Popular Data Mining Tools (Types, Examples And Uses)

By Indeed Editorial Team

Updated 29 October 2022

Published 15 November 2021

The Indeed Editorial Team comprises a diverse and talented team of writers, researchers and subject matter experts equipped with Indeed's data and insights to deliver useful tips to help guide your career journey.

Data mining tools refine and organise scattered data in the form of charts, graphs and tables that are easy to understand. These tools help researchers and scientists to analyse and understand the vast amount of data to reach relevant conclusions and findings. If you are thinking to pursue a career in the field of data analysis or research, understanding these various tools can help you advance your career in the industry. In this article, we discuss what data mining tools are and explore their different types with examples.

Related: 12 Common Data Mining Interview Questions (With Answers)

What Are Data Mining Tools?

Data mining tools aim to find patterns, trends and groupings among large sets of data. They transform data into more organised and relevant information. These tools are frameworks, such as Hadoop MapReduce or Tableau, allowing users to perform different types of data mining analysis. They also enable users to analyse, simulate, plan and predict data on a single platform.

Related: 13 Data Mining Techniques: A Complete Guide

Types Of Mining Tools

There are many mining tools, and classifying them according to their primary use-case can make it easier to understand them:

  • Integrated mining tools for statistical analysis

  • Open-source data mining solutions

  • Data mining tools for big data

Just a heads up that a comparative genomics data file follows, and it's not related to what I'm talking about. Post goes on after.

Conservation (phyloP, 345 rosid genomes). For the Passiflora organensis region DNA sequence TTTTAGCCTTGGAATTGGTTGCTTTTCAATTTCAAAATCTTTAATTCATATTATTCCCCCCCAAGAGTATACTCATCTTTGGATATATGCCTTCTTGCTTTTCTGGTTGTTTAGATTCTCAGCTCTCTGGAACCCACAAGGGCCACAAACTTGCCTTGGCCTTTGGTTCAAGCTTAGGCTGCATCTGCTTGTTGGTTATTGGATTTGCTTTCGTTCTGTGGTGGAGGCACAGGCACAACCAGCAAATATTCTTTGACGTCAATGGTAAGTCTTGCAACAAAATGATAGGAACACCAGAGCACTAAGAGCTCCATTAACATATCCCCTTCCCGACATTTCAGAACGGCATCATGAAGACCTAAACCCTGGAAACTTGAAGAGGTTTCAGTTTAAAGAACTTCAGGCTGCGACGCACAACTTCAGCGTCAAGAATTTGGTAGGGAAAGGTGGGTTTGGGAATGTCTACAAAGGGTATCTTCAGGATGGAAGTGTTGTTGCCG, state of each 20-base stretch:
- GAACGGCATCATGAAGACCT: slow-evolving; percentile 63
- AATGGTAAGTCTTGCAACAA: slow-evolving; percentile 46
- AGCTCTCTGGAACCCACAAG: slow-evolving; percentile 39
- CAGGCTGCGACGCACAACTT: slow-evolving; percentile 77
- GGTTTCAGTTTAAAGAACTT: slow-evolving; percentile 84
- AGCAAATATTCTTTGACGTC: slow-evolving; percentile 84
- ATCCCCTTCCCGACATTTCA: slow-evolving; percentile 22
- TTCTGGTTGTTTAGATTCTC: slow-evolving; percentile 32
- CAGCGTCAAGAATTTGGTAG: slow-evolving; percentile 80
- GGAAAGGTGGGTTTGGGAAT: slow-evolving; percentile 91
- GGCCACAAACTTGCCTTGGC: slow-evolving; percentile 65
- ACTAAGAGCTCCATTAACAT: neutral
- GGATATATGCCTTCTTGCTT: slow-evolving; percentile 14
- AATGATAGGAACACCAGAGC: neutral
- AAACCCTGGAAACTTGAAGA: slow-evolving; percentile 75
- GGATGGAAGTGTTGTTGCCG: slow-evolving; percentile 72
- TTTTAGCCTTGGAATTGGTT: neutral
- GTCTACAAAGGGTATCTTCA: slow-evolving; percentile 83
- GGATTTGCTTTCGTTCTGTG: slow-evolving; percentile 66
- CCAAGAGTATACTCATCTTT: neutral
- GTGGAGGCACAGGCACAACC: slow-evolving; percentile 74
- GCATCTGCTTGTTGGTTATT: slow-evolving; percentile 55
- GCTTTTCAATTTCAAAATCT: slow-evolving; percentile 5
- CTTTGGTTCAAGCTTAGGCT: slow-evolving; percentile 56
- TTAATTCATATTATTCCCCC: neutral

• Small scale solutions for data mining

  • Cloud solutions for data mining

  • Mining tools for neural networks

  • Mining tools for data visualisation

Integrated mining tools for statistical analysis

Following are some of the integrated mining tools for statistical analysis:

R

R first appeared in August 1993 and currently, the R core team of R foundation manages this software. It is a free programming language and a software environment used for statistical modelling, data analysis and visualisation. It can help create business-ready charts for presentation and marketing needs. You can also use it to clean, organise, analyse and graph your data.

Statistical Analysis System (SAS)

SAS Institute developed SAS, a statistical software suite initially released in 1976. Its current version includes highly advanced features and is only available for the Windows OS. Businesses and institutions use this software to report, retrieve and analyse statistical data, forecasting, report writing and graphics. It can handle large databases easily and helps analyse extensive research data.

Open-source mining tools

Following are some of the open-source mining tools:

Konstanz Information Miner (KNIME)

KNIME is a free and open-source data analysis and integration platform written in Java and based on Eclipse. It allows users to run data analysis and build data pipelines. Users can access, merge, transform and visualise all of their data. It makes understanding data and creating data science workflows easy and accessible to everyone. Its modular environment enables easy visualisation and interactive data pipeline execution.

Orange